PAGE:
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Tim Rothwell, a personnel consultant, reflects on the struggle to implement single status. ...
Tim Rothwell, a personnel consultant, reflects on the struggle to implement single status.

As the third anniversary of the historic single status agreement for local government approaches, it is perhaps time to take stock. The agreement brought white-collar and blue-collar employees together into one national negotiating group, the National Joint Council for Local Government Services.

The intention of the national agreement, set out in the Green Book, is to provide a standard set of conditions under Part 2, with a national pay spine, but to leave it to councils and their trade unions to negotiate, as appropriate, local changes to other national

provisions under Part 3. Part 4 contains joint advice, including the controversial national job evaluation scheme.

Three years on, councilsÕ progress in achieving the aims of the national negotiators has been patchy. A number have been able to negotiate changes under Part 3, but some have been able to make little progress in this area, finding the need to reach agreement with the trade unions an insurmountable barrier. Some councils have completed the review of their grading structures, a key requirement of the agreement, perhaps using the national job evaluation scheme Ñ which is not mandatory, despite what some union representatives have said at local level. But a significant number of councils, especially those with responsibilities for education and social services, are finding it extremely difficult to put together a pay structure which is acceptable to both managers and employees, reflects the market, meets the challenge of best value and does not break the bank or destroy morale. Given the cost, disruption and time of implementing techniques such as job evaluation, there is a view that, given all the other pressures being put upon local government, it may be better to leave things as they are and run the (perhaps overstated) risk of challenge under equal pay legislation.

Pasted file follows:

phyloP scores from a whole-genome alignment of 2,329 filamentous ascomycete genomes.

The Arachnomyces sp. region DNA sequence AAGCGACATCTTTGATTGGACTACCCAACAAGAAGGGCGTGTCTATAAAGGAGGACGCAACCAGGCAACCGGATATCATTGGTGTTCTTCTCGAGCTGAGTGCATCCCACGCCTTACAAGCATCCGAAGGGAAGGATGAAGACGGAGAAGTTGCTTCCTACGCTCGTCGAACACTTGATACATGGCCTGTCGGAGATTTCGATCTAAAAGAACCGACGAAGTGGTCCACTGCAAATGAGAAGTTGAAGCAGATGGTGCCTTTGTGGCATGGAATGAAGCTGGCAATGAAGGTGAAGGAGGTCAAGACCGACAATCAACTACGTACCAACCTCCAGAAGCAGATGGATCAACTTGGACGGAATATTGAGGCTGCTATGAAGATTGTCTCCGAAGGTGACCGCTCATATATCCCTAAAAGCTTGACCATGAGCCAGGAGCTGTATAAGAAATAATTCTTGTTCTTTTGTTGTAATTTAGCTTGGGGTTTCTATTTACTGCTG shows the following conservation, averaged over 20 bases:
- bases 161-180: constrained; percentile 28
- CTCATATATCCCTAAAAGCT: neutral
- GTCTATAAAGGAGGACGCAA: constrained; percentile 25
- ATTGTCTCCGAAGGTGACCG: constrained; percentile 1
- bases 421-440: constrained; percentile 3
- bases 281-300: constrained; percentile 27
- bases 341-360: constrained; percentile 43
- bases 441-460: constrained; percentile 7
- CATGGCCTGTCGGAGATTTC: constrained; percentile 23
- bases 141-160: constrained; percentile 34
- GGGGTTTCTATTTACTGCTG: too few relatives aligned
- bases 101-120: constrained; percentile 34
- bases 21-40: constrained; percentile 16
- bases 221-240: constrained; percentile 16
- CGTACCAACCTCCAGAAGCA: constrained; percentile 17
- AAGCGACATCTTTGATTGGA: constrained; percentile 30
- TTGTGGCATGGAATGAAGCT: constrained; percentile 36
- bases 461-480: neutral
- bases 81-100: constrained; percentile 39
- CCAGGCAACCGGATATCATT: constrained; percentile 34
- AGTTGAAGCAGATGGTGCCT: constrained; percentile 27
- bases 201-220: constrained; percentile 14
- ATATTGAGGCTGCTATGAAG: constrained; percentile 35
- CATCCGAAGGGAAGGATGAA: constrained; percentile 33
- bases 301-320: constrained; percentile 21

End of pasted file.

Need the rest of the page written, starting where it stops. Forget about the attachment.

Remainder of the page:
There is no single right answer to the problems faced by councils. But there are lessons to be learned. From the national employers perspective there is a need for more help and advice to councils. Some felt that once the single status agreement had been reached in 1997, the national employers thought their job had been done. It was really only just beginning. For the Employers Organisation to retain credibility in this area, it must continue to develop its advisory services, and be prepared, as it increasingly is, to use the talents that lie in other organisations such as the regional employers organisations and the Society of Chief Personnel Officers.

The trade unions have the difficult task of ensuring the messages they send out at a national level are reflected by local representatives and officials. There is much evidence that this has not been the case.

Finally, councils, and especially their personnel specialists, must be prepared to take a more business-needs driven analysis of the options available to them before heading off into areas such as job evaluation without being sure of their overall objectives.

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